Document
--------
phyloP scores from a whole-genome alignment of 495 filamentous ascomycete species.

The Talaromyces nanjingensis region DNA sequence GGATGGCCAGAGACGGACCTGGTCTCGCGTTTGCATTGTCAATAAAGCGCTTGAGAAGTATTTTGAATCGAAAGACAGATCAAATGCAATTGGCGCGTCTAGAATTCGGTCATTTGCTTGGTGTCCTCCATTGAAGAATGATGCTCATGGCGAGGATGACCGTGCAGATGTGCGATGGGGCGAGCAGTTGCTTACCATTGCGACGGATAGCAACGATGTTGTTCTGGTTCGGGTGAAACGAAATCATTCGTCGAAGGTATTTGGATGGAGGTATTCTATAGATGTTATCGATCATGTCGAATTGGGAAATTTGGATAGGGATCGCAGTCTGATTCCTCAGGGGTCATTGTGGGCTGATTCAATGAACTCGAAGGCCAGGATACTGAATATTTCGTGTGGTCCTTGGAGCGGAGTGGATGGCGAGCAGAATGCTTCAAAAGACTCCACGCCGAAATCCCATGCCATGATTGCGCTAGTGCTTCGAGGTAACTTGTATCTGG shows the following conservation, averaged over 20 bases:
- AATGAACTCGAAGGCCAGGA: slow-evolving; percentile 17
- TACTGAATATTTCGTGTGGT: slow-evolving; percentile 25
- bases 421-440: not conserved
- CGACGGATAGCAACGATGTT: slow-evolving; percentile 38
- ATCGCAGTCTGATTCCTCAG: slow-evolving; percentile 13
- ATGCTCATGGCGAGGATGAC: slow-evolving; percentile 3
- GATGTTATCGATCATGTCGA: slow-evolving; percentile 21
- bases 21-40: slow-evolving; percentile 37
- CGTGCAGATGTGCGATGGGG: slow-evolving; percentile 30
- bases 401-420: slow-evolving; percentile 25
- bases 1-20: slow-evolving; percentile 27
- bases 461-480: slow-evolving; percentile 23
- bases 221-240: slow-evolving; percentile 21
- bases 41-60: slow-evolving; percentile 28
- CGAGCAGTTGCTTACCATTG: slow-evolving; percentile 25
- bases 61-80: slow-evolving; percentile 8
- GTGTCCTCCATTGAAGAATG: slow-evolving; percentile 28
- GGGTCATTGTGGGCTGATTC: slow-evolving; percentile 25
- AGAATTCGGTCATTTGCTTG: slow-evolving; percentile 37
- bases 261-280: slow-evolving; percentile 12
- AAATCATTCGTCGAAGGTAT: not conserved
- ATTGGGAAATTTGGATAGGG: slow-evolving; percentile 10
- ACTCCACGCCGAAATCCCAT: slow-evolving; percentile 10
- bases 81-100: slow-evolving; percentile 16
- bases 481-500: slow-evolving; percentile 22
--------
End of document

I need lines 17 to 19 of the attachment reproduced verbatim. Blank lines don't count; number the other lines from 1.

- CGAGCAGTTGCTTACCATTG: slow-evolving; percentile 25
- bases 61-80: slow-evolving; percentile 8
- GTGTCCTCCATTGAAGAATG: slow-evolving; percentile 28